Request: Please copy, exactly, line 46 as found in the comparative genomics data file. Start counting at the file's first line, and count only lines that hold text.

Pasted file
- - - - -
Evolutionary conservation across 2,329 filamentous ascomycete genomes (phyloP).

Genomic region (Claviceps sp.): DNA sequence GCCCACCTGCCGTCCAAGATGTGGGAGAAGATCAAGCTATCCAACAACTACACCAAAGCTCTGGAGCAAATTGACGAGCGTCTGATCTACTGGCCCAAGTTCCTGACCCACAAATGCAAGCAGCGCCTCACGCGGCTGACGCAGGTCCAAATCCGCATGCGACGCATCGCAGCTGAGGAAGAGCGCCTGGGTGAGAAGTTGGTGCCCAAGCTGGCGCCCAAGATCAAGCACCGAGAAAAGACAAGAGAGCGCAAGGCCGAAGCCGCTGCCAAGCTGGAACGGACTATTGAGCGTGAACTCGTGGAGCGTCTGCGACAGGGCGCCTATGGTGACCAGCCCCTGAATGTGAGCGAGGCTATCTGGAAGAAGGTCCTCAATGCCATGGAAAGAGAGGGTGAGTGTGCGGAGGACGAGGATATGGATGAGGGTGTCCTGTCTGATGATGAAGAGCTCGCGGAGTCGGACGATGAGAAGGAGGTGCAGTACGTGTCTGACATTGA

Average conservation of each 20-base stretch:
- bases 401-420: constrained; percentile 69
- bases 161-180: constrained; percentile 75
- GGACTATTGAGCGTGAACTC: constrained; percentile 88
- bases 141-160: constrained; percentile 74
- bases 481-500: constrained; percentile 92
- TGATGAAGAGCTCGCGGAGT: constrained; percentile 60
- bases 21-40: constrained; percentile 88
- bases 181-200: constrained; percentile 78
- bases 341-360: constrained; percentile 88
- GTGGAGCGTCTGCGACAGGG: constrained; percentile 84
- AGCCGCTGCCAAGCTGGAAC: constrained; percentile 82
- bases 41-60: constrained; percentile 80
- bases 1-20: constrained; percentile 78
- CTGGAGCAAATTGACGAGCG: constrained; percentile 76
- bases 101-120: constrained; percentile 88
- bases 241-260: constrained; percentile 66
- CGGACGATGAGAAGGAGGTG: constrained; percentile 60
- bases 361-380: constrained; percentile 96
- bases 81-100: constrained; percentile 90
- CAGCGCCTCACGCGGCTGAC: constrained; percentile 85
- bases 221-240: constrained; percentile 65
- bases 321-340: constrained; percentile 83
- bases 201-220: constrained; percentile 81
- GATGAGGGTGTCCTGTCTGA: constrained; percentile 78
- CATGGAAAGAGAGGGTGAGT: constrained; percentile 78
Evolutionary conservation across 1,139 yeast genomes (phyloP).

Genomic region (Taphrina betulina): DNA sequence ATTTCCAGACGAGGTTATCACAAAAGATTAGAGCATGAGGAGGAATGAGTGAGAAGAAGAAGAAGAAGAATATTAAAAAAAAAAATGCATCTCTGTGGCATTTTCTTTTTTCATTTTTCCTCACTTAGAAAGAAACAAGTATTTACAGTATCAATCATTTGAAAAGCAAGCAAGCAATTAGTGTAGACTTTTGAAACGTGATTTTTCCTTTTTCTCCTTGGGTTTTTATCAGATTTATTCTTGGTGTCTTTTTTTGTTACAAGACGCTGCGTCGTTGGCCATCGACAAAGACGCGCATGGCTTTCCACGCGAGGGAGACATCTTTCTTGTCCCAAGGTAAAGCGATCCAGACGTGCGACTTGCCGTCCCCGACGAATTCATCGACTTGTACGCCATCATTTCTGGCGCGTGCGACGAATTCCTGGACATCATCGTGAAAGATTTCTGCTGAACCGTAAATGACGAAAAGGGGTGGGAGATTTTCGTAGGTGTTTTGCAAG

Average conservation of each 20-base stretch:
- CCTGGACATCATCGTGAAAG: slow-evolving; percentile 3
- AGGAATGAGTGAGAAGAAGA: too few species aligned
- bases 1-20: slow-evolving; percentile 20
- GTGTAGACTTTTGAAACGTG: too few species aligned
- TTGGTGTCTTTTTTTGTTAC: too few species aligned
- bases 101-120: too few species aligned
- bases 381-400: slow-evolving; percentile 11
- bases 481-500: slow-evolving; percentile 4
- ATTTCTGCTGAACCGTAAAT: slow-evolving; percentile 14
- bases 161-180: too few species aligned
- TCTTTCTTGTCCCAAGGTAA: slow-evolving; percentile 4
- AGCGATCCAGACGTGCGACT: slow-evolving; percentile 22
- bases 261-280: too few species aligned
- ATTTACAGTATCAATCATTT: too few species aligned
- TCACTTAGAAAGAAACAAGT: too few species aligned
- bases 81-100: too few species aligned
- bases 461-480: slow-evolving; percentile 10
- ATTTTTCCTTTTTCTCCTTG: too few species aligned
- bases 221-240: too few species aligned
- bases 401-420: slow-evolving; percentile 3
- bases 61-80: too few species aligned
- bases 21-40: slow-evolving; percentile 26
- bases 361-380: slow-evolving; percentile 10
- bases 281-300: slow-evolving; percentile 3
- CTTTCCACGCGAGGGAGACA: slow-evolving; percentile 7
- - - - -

- TCACTTAGAAAGAAACAAGT: too few species aligned